Coding style guidelines

With multiple coders working on the same source files, there needs to be a standard specifying how code is written down. Not doing so can cause quite some annoyance for certain coders and easily creates more version conflicts than necessary.

Indentation

Code is indented using 4 spaces, no tabs.

Line length

Should not exceed 79 characters.

One reason for this is to keep code readable. In such cases it would often be better to spread the line over multiple lines or use some extra temporary variables. Another reason is that some of us are using editors that default to an 80 character wide screen, and often put two instances next to each other. 79 character wide lines leave just a spot for the cursor at the end of the line.

Control constructs

Control keywords are not function names, so they should be followed by a space. Statements should be enclosed in brackets, and these brackets should be on their own lines. Control constructs are complete statements, so they should not be followed by semi-colons.

if (condition)
{
}
else
{
}
for (init; condition; step)
{
}
while (condition)
{
}

When there is only one statement you may leave out the braces, but don’t place the statement on the same line as the condition:

Good:

if (condition)
    statement;

Bad:

if (condition) statement;

Functions and members should be laid as follows. They have no reason to be followed by semi-colons either.

/**
 * Documentation about behaviour
 * ...
 *
 * @param param1 the first argument
 * @param param2 the second argument
 */
void function(param1, param2)
{
}

Classes should be laid as follows.

<code cpp>class TheClass : public TheParentclass { public: void something();

private:
    void somethingElse();

};

Includes

Source files should include their header first, to make sure the headers are self-contained. After that follow other project includes, grouped by directory and alphabetically ordered, with subdirectories after other headers in that directory. All project includes are done relative from the src directory. Library includes (like Guichan) come next. System includes come last. Each set of includes (project directories, separate libraries, system includes) should be set off from each other.

Good (subdirectory/source.cpp):

#include "subdirectory/source.h"

#include "foo.h"

#include "asub/whatever.h"

#include "somesub/bar.h"
#include "somesub/zaro.h"

#include "somesub/anothersub/baz.h"

#include <librarylib.h>

#include <systemlib.h>

Comments

Single line C++ style comments are indented the same as the previous line.

Multiple line C style comments are initially indented like previous line except every new line of the comment begins with a asterisk (*) which lines up with the initial asterisk of the comment opening (1 space indent). The comment is closed also with the asterisk lining up. Comment text is only placed on a line starting with a asterisk.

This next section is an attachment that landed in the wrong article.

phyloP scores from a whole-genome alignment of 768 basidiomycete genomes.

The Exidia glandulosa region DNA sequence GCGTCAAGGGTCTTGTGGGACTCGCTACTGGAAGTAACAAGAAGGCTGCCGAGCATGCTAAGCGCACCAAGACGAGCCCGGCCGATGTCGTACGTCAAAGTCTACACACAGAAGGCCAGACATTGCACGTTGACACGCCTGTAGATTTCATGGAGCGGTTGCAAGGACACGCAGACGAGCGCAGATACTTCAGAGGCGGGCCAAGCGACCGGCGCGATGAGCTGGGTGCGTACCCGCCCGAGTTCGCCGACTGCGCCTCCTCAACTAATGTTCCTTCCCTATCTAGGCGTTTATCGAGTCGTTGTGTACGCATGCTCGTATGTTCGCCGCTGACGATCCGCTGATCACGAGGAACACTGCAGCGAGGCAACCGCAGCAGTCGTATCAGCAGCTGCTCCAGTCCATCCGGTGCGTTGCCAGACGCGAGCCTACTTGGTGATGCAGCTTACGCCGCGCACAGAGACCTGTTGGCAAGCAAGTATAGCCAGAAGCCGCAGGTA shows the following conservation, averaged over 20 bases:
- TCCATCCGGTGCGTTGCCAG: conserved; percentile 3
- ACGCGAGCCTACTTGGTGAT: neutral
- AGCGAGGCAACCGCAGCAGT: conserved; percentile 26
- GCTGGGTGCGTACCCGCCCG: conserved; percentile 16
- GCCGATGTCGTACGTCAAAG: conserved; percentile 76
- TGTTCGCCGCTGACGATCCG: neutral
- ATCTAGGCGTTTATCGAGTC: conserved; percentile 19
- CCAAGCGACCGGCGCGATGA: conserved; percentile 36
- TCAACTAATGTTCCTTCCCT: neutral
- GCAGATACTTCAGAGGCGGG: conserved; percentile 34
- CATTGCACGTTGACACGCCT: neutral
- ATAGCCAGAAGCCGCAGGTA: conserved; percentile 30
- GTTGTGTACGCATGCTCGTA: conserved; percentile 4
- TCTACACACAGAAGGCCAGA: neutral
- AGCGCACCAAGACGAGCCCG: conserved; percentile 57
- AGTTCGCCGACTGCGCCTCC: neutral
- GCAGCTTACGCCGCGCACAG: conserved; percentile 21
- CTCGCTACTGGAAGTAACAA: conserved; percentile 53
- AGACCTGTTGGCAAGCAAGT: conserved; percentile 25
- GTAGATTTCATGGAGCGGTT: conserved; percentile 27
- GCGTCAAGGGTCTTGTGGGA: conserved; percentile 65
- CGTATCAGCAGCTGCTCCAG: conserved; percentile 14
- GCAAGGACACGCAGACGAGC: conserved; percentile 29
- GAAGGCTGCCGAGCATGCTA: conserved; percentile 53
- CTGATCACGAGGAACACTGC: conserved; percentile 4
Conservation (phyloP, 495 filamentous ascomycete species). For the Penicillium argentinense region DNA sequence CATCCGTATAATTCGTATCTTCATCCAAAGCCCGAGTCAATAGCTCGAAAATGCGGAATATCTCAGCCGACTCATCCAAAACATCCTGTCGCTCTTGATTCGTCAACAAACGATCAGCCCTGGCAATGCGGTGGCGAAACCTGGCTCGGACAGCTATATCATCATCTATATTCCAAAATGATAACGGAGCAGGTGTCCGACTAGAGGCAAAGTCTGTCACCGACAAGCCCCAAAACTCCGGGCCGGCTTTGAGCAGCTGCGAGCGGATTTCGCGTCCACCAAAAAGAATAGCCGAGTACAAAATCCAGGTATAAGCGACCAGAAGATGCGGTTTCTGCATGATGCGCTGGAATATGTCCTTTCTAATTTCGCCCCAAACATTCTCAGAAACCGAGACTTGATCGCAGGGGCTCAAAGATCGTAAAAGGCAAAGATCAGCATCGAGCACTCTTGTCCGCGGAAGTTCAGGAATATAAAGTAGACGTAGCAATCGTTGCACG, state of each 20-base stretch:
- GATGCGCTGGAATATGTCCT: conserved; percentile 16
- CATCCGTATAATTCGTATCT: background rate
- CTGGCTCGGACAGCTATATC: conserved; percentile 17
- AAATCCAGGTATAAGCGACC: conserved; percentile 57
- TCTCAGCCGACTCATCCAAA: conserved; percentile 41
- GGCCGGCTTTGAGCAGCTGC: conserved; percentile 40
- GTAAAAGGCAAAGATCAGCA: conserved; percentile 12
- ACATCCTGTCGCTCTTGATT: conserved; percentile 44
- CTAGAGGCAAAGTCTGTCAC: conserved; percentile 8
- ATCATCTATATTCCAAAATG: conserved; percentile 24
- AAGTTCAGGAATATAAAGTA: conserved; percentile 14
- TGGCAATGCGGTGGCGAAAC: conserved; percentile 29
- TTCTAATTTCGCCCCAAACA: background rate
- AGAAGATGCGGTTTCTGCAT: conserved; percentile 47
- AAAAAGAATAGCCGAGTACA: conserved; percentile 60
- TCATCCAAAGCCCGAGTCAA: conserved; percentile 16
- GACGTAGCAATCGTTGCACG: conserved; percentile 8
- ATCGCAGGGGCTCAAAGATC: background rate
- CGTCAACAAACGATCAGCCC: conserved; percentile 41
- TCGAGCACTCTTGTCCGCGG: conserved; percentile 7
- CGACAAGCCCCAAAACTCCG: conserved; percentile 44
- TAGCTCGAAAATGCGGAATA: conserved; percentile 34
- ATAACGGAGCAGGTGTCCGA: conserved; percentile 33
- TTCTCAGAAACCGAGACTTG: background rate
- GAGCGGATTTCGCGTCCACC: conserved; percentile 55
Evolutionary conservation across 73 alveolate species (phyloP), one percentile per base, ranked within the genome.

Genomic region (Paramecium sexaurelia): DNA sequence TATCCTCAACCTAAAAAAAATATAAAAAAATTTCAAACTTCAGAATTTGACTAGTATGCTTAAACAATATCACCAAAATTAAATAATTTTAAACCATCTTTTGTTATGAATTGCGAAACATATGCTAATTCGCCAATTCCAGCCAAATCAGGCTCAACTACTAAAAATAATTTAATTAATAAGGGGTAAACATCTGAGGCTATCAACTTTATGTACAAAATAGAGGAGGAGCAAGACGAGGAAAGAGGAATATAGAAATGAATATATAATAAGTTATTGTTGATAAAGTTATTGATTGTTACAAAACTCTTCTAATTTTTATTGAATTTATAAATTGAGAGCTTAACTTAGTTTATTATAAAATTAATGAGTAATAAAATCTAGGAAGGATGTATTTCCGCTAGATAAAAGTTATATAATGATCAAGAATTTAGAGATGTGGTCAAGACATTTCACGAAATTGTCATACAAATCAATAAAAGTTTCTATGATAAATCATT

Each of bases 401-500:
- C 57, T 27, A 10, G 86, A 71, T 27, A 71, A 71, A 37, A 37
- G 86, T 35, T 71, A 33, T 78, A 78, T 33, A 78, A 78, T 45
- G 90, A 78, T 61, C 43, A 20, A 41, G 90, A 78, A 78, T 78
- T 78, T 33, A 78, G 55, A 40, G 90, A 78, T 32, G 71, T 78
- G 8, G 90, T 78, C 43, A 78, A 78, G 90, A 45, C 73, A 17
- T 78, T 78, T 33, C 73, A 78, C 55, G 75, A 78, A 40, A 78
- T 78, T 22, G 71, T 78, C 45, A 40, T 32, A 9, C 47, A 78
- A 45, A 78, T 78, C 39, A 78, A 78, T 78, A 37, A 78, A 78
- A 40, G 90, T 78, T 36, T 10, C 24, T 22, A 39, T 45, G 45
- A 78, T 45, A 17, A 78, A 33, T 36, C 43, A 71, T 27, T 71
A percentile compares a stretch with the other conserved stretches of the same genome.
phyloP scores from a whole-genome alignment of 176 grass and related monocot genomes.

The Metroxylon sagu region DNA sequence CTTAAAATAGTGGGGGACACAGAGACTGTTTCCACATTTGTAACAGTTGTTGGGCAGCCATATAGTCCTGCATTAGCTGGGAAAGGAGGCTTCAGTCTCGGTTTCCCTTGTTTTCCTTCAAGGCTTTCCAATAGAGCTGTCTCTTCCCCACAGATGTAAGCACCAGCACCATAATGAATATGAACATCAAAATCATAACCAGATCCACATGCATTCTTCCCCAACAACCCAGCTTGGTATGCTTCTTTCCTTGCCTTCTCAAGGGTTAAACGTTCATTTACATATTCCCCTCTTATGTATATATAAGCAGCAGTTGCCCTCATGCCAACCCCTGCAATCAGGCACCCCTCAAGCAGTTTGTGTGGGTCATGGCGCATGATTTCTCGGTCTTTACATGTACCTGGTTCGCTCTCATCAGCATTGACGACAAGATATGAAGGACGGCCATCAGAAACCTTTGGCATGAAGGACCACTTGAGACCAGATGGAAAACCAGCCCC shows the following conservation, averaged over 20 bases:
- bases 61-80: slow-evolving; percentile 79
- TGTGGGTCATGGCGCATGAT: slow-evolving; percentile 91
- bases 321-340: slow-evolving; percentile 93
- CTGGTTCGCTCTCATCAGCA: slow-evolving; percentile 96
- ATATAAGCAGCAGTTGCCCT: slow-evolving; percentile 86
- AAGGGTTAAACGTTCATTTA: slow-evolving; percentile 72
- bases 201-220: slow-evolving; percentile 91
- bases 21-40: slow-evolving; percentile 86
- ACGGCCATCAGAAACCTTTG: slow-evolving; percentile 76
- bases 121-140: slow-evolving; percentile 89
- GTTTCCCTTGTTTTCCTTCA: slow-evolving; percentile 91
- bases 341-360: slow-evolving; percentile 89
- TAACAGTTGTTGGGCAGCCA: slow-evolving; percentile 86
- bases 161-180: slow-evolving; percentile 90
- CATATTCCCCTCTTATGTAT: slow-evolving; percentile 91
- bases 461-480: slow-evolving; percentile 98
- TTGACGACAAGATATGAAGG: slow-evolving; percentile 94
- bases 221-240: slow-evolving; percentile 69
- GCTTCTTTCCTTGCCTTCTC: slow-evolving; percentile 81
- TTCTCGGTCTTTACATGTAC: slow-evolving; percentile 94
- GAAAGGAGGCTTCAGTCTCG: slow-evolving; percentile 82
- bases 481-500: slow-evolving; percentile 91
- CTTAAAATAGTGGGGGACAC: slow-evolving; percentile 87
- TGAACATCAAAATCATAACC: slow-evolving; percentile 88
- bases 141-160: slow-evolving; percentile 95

Good:

/*
 * Some comment
 * additional comment material
 */

Bad:

/* text
comment
*/

Note that for documenting functions, methods and other things that can use documentation, you should use Doxygen style as in the function example above. For details see the manual at http://www.doxygen.org/.

Whitespace

Good:

x = ((5 + 4) * 3) / 1.5;
afunction(12, 3, 1 + 1);

Bad:

x = ( ( 5 + 4 )*3 ) / 1.5;
afunction (12,3,(1+1));

Naming

Method, class, member and constant naming is based on the generally accepted way Java code is written.

  • Classes: CapitalizedWords
  • Methods: camelCase
  • Members: mCamelCase
  • Constants/enums: UPPERCASE_UNDERSCORES

To denote global variables and functions the lowercase_underscores style may be used. Hungarian style should be avoided.

Adding, moving or deleting a file

Whenever you add, move or delete a source file somewhere in ./src do not forget to add them in:

  • for the Automake build tools: ./src/Makefile.am
  • for the Cmake build tools: ./src/CMakeLists.txt
  • for the Code::Blocks project file: ./src/mana.cbp
  • for QT Creator: ./src/mana.files

Coding in Emacs

You can add the following code to your ~/.emacs file.

;;
;; Defines custom tmw-c++-mode
;;
(defun tmw-c++-mode ()
  ;; Set style to ellemtel
  (c-set-style "ellemtel")
  ;; Set line indent to 4
  (setq c-basic-offset 4)
  ;; Use space for indent instead of tabs
  (setq indent-tabs-mode nil)
  ;; Message
  (message "Loading tmw-c++-mode...")
  )

;; Cleanup whitespace before saving. Safe for diffs.
(add-hook 'before-save-hook 'whitespace-cleanup)

;; Hookup tmw-c++-mode as default c++-mode and c-mode
(add-hook 'c-mode-common-hook 'tmw-c++-mode)

Hacking C++ files

While obtaining an efficient program usually requires to have efficient algorithms, it is sometimes enough to be follow a few simple rules when writing code.

Argument types, variable types, and return types

The int primitive type is the most efficient integer type on a given architecture, by definition. As a consequence, it should always be used be for types of function arguments, and return types, and automatic local variables, when it is wide enough to store all the values. Using other types would force the compiler to constantly go though costly sign/zero-extensions in order to manipulate values in processor registers. There is an exception with “unsigned” types for local variables, when a modulo semantic is explicitly required in order to get an overflow behavior of arithmetic operations.

When complicated objects are passed as arguments, they should be passed by reference to avoid a costly copy of the value. Note that std::string is such a complicated object. Primitive types should passed by value. Example:

void f(const std::string &s);
void g(int);

When returning a complicated object, if this object already exists in non-local memory, the function should return it as a reference. Example:

class Character : public Being
{
    public:
        /** Gets the name of the character. */
        const std::string &getName() const
        { return mName; }

    private:
        std::string mName; /**< Name of the character. */